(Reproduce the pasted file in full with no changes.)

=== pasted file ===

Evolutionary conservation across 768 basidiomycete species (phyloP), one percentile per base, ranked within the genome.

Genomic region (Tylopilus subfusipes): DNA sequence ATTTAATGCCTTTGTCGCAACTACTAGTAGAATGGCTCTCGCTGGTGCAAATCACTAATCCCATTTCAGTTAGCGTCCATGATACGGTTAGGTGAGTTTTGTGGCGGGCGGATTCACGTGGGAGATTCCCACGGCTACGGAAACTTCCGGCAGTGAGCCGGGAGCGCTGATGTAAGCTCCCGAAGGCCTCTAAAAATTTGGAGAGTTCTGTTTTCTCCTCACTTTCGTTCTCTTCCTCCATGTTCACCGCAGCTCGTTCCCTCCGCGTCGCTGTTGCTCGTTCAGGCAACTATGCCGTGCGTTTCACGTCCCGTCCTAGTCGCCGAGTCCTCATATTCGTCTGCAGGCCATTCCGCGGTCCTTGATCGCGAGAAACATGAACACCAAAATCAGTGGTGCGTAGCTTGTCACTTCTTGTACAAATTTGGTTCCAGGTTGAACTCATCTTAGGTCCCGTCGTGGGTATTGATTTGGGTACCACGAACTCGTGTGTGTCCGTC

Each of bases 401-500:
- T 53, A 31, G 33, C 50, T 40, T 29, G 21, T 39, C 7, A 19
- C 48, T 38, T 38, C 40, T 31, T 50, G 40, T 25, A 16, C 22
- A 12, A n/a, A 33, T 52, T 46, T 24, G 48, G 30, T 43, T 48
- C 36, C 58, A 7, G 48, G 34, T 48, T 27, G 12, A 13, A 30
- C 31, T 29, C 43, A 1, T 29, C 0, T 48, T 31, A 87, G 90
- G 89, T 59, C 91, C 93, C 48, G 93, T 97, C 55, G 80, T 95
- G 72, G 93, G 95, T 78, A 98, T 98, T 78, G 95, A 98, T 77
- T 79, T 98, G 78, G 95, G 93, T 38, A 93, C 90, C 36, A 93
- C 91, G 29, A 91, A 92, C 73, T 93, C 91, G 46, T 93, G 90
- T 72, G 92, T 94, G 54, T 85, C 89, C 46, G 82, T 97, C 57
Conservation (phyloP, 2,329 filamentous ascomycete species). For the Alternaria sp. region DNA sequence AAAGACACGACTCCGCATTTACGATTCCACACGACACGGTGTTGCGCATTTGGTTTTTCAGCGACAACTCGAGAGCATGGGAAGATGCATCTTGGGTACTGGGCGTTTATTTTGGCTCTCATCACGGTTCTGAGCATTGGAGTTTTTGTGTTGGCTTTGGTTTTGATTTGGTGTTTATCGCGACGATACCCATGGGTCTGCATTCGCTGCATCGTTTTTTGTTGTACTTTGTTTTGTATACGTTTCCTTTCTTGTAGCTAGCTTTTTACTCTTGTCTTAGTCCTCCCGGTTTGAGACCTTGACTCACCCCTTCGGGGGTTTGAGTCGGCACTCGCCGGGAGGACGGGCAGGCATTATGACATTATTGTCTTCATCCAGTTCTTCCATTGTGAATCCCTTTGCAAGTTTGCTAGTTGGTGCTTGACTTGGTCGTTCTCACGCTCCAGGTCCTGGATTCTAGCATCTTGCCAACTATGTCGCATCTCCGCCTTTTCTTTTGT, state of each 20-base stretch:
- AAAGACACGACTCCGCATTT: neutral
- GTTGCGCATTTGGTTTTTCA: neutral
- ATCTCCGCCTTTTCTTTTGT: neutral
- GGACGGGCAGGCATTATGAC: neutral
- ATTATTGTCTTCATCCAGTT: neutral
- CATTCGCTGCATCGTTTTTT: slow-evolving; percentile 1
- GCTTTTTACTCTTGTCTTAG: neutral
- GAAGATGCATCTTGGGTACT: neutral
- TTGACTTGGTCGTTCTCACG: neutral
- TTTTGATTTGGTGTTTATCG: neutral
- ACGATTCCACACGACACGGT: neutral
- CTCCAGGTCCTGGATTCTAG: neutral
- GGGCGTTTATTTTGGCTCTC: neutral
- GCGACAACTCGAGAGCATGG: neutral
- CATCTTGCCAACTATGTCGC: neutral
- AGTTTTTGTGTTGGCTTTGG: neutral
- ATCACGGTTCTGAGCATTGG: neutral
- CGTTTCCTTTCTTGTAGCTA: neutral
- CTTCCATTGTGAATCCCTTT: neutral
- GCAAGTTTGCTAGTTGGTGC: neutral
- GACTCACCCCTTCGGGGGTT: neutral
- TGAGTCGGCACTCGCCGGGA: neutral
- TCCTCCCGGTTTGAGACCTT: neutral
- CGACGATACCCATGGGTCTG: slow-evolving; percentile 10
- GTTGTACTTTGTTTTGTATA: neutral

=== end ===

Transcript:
Evolutionary conservation across 768 basidiomycete species (phyloP), one percentile per base, ranked within the genome.

Genomic region (Tylopilus subfusipes): DNA sequence ATTTAATGCCTTTGTCGCAACTACTAGTAGAATGGCTCTCGCTGGTGCAAATCACTAATCCCATTTCAGTTAGCGTCCATGATACGGTTAGGTGAGTTTTGTGGCGGGCGGATTCACGTGGGAGATTCCCACGGCTACGGAAACTTCCGGCAGTGAGCCGGGAGCGCTGATGTAAGCTCCCGAAGGCCTCTAAAAATTTGGAGAGTTCTGTTTTCTCCTCACTTTCGTTCTCTTCCTCCATGTTCACCGCAGCTCGTTCCCTCCGCGTCGCTGTTGCTCGTTCAGGCAACTATGCCGTGCGTTTCACGTCCCGTCCTAGTCGCCGAGTCCTCATATTCGTCTGCAGGCCATTCCGCGGTCCTTGATCGCGAGAAACATGAACACCAAAATCAGTGGTGCGTAGCTTGTCACTTCTTGTACAAATTTGGTTCCAGGTTGAACTCATCTTAGGTCCCGTCGTGGGTATTGATTTGGGTACCACGAACTCGTGTGTGTCCGTC

Each of bases 401-500:
- T 53, A 31, G 33, C 50, T 40, T 29, G 21, T 39, C 7, A 19
- C 48, T 38, T 38, C 40, T 31, T 50, G 40, T 25, A 16, C 22
- A 12, A n/a, A 33, T 52, T 46, T 24, G 48, G 30, T 43, T 48
- C 36, C 58, A 7, G 48, G 34, T 48, T 27, G 12, A 13, A 30
- C 31, T 29, C 43, A 1, T 29, C 0, T 48, T 31, A 87, G 90
- G 89, T 59, C 91, C 93, C 48, G 93, T 97, C 55, G 80, T 95
- G 72, G 93, G 95, T 78, A 98, T 98, T 78, G 95, A 98, T 77
- T 79, T 98, G 78, G 95, G 93, T 38, A 93, C 90, C 36, A 93
- C 91, G 29, A 91, A 92, C 73, T 93, C 91, G 46, T 93, G 90
- T 72, G 92, T 94, G 54, T 85, C 89, C 46, G 82, T 97, C 57
Conservation (phyloP, 2,329 filamentous ascomycete species). For the Alternaria sp. region DNA sequence AAAGACACGACTCCGCATTTACGATTCCACACGACACGGTGTTGCGCATTTGGTTTTTCAGCGACAACTCGAGAGCATGGGAAGATGCATCTTGGGTACTGGGCGTTTATTTTGGCTCTCATCACGGTTCTGAGCATTGGAGTTTTTGTGTTGGCTTTGGTTTTGATTTGGTGTTTATCGCGACGATACCCATGGGTCTGCATTCGCTGCATCGTTTTTTGTTGTACTTTGTTTTGTATACGTTTCCTTTCTTGTAGCTAGCTTTTTACTCTTGTCTTAGTCCTCCCGGTTTGAGACCTTGACTCACCCCTTCGGGGGTTTGAGTCGGCACTCGCCGGGAGGACGGGCAGGCATTATGACATTATTGTCTTCATCCAGTTCTTCCATTGTGAATCCCTTTGCAAGTTTGCTAGTTGGTGCTTGACTTGGTCGTTCTCACGCTCCAGGTCCTGGATTCTAGCATCTTGCCAACTATGTCGCATCTCCGCCTTTTCTTTTGT, state of each 20-base stretch:
- AAAGACACGACTCCGCATTT: neutral
- GTTGCGCATTTGGTTTTTCA: neutral
- ATCTCCGCCTTTTCTTTTGT: neutral
- GGACGGGCAGGCATTATGAC: neutral
- ATTATTGTCTTCATCCAGTT: neutral
- CATTCGCTGCATCGTTTTTT: slow-evolving; percentile 1
- GCTTTTTACTCTTGTCTTAG: neutral
- GAAGATGCATCTTGGGTACT: neutral
- TTGACTTGGTCGTTCTCACG: neutral
- TTTTGATTTGGTGTTTATCG: neutral
- ACGATTCCACACGACACGGT: neutral
- CTCCAGGTCCTGGATTCTAG: neutral
- GGGCGTTTATTTTGGCTCTC: neutral
- GCGACAACTCGAGAGCATGG: neutral
- CATCTTGCCAACTATGTCGC: neutral
- AGTTTTTGTGTTGGCTTTGG: neutral
- ATCACGGTTCTGAGCATTGG: neutral
- CGTTTCCTTTCTTGTAGCTA: neutral
- CTTCCATTGTGAATCCCTTT: neutral
- GCAAGTTTGCTAGTTGGTGC: neutral
- GACTCACCCCTTCGGGGGTT: neutral
- TGAGTCGGCACTCGCCGGGA: neutral
- TCCTCCCGGTTTGAGACCTT: neutral
- CGACGATACCCATGGGTCTG: slow-evolving; percentile 10
- GTTGTACTTTGTTTTGTATA: neutral